With less than a handful of days remaining before the runoff election, secretary of state candidate Jim Zeigler said he is worried about low turnout and its impact on the race.
“Everywhere I go, people are asking me ‘isn’t the runoff in a few weeks?’” Zeigler said. “They don’t know that it is next Tuesday. It’s not necessarily the fault of those people. Our community and political leaders have got to do a better job informing the public.”
Zeigler said he would create a “comprehensive” program with the expectation to double turnout if elected as secretary of state.
“I call it ‘Plan Z,’” Zeigler said. “The Z stands for zero excuses.’ I would involve churches, employers, civic organizations, media personalities, athletes, celebrities — a comprehensive voter turnout campaign.”
Secretary of State John Merrill has already set the template, Zeigler said, except with voter registration instead of turnout.
“Alabama has its highest voter registration percentage in history,” Zeigler said. “Registration is not the problem now.”
Some may call the expectation to double turnout “impractical,” Zeigler said, but he noted that the expectation would still result in only half of voters gong to the polls. And he said he is not aware of any other state implementing a program like he has in mind.
“I’m not aware of a comprehensive program done in another state,” Zeigler said. “There are piecemeal projects everywhere.”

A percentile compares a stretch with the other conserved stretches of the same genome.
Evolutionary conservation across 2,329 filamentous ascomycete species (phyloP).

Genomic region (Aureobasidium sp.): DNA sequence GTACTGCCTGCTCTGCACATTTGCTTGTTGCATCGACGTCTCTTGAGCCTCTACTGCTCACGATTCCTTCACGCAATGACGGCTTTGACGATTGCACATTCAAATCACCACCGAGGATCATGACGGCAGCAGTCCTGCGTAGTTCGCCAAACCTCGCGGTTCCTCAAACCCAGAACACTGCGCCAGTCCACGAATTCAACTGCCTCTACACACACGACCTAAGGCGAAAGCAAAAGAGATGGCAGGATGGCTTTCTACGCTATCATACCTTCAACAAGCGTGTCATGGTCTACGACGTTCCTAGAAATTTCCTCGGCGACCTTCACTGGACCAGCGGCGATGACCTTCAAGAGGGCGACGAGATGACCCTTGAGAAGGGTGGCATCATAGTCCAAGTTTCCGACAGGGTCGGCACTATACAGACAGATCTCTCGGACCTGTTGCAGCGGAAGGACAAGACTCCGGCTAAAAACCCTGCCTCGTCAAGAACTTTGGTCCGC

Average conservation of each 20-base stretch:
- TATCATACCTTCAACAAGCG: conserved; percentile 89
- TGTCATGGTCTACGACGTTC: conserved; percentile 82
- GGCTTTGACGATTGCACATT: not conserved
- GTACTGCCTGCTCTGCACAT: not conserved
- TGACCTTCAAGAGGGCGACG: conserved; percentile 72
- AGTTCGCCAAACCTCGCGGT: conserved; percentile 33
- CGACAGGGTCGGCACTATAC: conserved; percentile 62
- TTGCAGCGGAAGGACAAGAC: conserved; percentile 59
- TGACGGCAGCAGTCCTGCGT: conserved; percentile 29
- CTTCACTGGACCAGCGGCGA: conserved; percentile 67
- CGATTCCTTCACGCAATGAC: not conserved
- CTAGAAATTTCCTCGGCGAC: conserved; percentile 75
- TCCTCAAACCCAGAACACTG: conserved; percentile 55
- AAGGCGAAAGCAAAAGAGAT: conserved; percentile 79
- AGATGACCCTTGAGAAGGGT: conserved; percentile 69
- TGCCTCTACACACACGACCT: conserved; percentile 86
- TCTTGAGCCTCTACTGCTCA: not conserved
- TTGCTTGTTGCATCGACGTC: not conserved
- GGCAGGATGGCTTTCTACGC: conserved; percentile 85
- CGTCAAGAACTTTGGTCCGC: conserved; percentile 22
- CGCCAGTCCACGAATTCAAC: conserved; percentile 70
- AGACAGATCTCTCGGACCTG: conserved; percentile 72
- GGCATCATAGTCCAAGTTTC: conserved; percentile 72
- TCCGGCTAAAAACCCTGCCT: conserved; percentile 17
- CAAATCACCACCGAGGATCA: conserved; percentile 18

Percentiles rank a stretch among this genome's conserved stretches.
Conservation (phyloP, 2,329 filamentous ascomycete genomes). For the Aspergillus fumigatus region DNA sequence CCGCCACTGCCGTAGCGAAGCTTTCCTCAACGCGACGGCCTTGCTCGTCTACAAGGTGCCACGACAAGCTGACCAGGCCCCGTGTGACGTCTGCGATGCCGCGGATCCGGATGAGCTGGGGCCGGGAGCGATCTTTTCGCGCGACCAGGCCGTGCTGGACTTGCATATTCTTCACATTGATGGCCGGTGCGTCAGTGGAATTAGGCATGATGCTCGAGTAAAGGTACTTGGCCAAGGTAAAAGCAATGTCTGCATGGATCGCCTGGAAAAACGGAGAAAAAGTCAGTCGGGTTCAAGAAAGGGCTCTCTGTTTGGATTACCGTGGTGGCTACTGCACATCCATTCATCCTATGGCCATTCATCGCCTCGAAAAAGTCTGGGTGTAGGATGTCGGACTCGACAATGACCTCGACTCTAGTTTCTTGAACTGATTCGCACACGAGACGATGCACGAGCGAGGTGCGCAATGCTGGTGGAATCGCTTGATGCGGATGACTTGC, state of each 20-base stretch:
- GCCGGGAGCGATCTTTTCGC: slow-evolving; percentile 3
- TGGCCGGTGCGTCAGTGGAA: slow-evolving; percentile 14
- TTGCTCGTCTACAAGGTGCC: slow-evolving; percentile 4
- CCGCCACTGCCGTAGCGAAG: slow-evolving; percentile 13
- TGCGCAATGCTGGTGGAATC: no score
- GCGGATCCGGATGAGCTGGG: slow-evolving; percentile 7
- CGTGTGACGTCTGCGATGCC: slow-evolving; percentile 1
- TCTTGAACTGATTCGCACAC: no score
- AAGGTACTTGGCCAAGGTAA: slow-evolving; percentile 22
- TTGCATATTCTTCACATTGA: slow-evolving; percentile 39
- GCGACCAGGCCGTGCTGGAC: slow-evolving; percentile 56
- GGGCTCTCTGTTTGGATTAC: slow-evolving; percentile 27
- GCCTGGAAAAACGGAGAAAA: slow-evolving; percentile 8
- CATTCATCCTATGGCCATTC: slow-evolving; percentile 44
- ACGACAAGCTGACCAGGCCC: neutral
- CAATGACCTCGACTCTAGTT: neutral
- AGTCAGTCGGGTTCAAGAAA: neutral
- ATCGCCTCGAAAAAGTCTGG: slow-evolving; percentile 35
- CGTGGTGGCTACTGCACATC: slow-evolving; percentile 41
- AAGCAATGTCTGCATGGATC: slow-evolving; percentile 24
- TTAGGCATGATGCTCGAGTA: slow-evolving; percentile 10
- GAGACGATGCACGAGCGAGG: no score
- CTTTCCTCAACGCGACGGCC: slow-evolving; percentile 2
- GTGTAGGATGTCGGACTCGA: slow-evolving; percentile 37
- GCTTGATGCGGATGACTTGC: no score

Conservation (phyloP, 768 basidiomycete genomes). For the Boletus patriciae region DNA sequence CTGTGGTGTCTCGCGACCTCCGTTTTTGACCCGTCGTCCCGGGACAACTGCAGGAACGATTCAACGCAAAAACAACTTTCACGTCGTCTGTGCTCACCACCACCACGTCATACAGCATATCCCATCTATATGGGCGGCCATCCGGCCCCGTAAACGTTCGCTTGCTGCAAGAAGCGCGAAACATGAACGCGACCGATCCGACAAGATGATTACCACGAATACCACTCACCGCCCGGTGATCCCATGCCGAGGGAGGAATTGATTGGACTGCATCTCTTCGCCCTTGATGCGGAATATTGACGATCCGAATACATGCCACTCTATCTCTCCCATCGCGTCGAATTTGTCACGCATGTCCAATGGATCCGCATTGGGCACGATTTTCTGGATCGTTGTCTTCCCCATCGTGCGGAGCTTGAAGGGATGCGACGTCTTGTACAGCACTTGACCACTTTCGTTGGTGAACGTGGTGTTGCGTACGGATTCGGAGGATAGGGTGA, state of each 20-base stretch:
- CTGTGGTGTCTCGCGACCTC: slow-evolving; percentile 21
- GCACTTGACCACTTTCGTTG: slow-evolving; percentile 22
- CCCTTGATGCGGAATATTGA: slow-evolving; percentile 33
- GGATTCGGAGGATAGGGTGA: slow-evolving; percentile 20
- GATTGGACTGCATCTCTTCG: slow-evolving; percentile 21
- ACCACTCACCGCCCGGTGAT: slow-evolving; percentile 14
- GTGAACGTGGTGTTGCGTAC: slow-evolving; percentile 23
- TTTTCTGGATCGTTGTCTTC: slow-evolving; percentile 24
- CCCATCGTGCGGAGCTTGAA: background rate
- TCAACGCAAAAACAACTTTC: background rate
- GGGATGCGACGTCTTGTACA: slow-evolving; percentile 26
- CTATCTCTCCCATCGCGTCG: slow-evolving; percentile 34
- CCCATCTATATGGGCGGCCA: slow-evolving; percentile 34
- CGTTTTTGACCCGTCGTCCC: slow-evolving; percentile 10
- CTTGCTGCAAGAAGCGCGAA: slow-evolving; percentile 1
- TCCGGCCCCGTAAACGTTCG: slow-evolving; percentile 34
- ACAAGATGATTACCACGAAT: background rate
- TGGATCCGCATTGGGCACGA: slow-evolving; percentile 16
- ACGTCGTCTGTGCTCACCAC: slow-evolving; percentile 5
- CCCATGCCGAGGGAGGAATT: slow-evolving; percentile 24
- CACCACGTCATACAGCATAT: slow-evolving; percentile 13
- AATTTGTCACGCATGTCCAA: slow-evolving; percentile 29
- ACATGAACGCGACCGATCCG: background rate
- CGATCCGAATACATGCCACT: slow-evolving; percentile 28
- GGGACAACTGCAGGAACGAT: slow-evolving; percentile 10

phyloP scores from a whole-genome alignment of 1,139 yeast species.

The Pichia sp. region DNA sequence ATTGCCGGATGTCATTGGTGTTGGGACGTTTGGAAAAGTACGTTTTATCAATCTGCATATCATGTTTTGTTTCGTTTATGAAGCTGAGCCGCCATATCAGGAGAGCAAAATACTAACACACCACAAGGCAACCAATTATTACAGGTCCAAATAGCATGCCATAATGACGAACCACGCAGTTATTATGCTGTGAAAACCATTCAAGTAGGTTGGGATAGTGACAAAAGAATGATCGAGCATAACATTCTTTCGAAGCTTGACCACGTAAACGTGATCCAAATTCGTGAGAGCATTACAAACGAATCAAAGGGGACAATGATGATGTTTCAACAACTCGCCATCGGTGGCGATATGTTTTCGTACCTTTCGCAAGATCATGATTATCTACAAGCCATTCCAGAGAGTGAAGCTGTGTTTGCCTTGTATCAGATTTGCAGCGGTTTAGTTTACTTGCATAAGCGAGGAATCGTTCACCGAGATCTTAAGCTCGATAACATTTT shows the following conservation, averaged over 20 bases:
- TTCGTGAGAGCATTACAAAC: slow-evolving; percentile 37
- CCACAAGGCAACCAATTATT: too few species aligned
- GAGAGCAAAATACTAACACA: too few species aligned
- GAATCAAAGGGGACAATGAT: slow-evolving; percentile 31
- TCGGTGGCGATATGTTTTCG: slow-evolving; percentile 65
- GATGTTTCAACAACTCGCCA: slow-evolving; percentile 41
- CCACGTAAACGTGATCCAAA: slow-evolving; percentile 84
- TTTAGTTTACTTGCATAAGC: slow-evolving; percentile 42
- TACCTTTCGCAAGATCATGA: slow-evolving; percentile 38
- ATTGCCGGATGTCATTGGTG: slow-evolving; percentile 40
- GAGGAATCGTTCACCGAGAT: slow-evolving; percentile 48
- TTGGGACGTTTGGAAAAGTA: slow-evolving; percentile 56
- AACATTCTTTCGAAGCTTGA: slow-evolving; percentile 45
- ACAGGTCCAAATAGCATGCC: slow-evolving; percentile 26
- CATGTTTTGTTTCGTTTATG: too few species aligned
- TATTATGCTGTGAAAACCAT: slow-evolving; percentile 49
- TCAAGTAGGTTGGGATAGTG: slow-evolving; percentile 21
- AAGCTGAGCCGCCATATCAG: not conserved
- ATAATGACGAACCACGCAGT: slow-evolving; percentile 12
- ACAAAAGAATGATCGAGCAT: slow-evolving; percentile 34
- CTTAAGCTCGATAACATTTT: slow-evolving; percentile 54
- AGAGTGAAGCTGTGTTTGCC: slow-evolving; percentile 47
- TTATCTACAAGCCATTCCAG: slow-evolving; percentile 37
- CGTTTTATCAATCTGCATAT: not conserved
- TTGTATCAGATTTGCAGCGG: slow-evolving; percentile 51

Zeigler said there is no way of knowing I advance which candidate would be most affected by low turnout, but is still concerned about the ramifications.
In the primary, Zeigler was the top vote-getter with 42.7 percent of the vote. Wes Allen came just behind with 39.7 percent. Christian Horn had 9.8 percent of the vote and Ed Packard had 7.8 percent. Horn has backed Allen in the race.
Zeigler said he has not changed anything about his campaign for the runoff and was continuing to make election stops around the state to spread his message.
Currently the state auditor, Zeigler said he has been a “watchdog” for Alabama and wants to become the “watchdog” for elections.
He touted his experience as an election lawyer chosen to prevent voting irregularities after the Bush-Gore debacle in 2000.
“It gave me unusual training in preventing fraud,” Zeigler said.
Allen has pushed that he is the more experienced candidate, having served as an election official as Pike County probate judge. But Zeigler said his education and experience lends itself to the position.
He also touched on the failure of the Etowah County Board of Registrars to update district mapping and correctly assign voters to new districts, stating that he would audit mapping and voter assignments prior to elections to prevent the situation from occurring again.
“It’s better to straighten it out before the election than try to unmuddy it after,” Zeigler said. “There are some indications that it could have been fixed ahead of time. If someone knew about it ahead of time and did nothing, that’s a serious problem.”
The runoff is set for Tuesday, June 21.